Friday, September 23, 2016

Dragon Eyes on Roofing Felt!

 Let me say up-front: I did not invent this project!  Renee Lentz posted pics of her student work in the Facebook Art Teacher group, and I asked if I could "steal" the idea (she said yes!) for my DragonWing Art students.  Our theme this fall is masks and crazy faces, but I thought eyeballs could be a good intro.  Thank you Renee - I only changed the project a little... 

 Renee's students had painted on canvases that were primed black.  Instead, I chose to let my three students use some scraps of roofing felt that we had left over from prior projects.  This was the first time I met with my after-school students this fall, and we were going to be starting a large papier-mache mask project, but I wanted to first get out some paint and do a quickie warmup project.  These dragon eyeballs perfectly fit the bill, and we completed them in about 45 minutes, start to finish. 
We first drew the circle for the eyeball (tracing a roll of masking tape), and then drew the shape of the pupil, using a piece of chalkboard chalk, which will easily wash off.  We painted a white highlight with a Q-tip, and then painted the eyeball with rows of blended color, leaving the pupil black. I suggested analogous colors, but ultimately I let the students make their own color choices.  Then we used rows of colors to make the "scales" on the dragon skin.  The students preferred to paint the scales like ovals, and they look great to me!  My demonstration sample is the painting in the upper right in the pic below.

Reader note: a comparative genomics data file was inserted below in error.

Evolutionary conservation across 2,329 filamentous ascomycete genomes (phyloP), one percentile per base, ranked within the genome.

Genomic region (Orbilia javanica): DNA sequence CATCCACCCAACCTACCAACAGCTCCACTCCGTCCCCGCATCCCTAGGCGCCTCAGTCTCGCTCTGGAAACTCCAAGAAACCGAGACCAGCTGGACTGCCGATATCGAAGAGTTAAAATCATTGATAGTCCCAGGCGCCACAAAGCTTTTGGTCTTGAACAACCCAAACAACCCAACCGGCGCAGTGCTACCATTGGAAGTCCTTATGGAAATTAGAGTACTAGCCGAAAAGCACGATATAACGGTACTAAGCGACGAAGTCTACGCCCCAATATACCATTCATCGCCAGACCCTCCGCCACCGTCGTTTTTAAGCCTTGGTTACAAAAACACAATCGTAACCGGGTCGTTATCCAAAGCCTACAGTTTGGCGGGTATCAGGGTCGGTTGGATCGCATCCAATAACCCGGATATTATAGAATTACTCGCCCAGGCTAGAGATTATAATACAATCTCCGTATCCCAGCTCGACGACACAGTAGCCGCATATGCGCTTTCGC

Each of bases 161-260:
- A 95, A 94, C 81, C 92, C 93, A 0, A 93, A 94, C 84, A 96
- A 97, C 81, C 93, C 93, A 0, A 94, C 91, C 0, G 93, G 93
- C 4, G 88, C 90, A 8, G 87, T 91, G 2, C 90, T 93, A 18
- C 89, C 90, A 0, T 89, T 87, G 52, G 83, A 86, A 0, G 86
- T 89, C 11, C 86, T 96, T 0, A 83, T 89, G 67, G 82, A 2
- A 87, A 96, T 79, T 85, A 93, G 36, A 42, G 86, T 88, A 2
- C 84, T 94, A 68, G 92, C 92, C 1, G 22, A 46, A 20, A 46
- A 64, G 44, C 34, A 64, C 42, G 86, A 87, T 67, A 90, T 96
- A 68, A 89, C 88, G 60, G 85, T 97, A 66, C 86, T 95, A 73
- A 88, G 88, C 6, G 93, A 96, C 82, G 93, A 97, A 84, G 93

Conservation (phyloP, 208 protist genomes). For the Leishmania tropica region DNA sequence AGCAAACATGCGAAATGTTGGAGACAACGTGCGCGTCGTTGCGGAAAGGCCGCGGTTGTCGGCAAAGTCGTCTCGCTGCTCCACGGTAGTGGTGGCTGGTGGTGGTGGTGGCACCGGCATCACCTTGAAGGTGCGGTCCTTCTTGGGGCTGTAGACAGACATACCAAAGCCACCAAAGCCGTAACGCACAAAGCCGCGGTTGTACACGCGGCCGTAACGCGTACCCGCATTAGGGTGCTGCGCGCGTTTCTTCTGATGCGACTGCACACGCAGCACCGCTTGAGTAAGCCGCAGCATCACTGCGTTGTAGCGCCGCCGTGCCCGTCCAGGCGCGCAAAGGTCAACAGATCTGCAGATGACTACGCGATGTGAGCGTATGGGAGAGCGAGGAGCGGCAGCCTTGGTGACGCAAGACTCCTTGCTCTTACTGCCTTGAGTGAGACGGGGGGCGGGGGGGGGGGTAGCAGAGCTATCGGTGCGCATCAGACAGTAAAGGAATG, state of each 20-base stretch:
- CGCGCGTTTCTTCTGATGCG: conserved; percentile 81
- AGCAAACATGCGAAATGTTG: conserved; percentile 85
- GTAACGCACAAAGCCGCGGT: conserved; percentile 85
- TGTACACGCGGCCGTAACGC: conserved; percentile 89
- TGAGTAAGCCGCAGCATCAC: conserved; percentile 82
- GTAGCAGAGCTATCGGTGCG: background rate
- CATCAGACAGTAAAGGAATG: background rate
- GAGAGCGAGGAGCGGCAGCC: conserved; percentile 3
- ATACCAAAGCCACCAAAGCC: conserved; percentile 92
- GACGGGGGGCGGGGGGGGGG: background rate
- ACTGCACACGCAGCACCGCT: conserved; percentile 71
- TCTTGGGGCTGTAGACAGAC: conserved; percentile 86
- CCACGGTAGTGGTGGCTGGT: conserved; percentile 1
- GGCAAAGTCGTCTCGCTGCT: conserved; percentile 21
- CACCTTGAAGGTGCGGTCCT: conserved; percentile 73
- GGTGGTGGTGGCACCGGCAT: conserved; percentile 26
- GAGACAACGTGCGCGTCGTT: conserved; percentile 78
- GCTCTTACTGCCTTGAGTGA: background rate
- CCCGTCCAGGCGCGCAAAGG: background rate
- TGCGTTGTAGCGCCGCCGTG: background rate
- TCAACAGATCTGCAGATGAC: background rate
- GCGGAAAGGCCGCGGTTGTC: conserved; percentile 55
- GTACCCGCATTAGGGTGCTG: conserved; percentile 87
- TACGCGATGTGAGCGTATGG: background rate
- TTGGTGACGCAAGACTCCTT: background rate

The paint we used was acrylic.  The paintings are now dry, and we will be mounting them on a background that won't be completed for a couple of weeks, as we are now concentrating on making the masks.  I'll show you when they are done!

Wednesday, September 14, 2016

Goodbye, old friend


 About 1/2 mile away from our little lakeside "camp" on the side of the road, stood this  old phone booth.  Year after year it quietly sat there, long after the restaurant on the hill behind it had closed. 
More than 20 years ago, long before the day of portable phones (unless you were watching Star Trek or some other sci fi), I had driven to the camp with my sister-in-law, with, I believe, our pre-school children in the back seat.  We were meeting our husbands there later in the day.  We arrived at the camp and realized we'd forgotten the key.  They drive back home is about 40 minutes, so instead, we drove back up the hill and down the road to the phone booth, and called home.  My husband told me which window I'd be able to get open to crawl in and open the camp.  The phone booth saved the day!

Year after year, we'd drive by the phone booth, and as cell phones became popular, we wondered whether if would be taken away or whether it had been long forgotten by the phone company.  The phone book hanging inside was more than a decade old, and the booth was overgrown, inside and out. 
Last spring, I tried putting a dime in the slot, and nothing much happened.  A few days later, we stopped again, and this time I tried a quarter instead.  Dial tone!!!  I called my cell phone, and discovered the phone booth actually still worked!  What a surprise! 
I've photographed it in all seasons (though I can't seem to find the winter photos) and had planned to set up my plein air easel this fall and paint it when the leaves had begun to change.  Unfortunately, when we drove by yesterday, this was all we saw:
The phone booth quietly had disappeared sometime within the past week.  
Goodbye, old friend.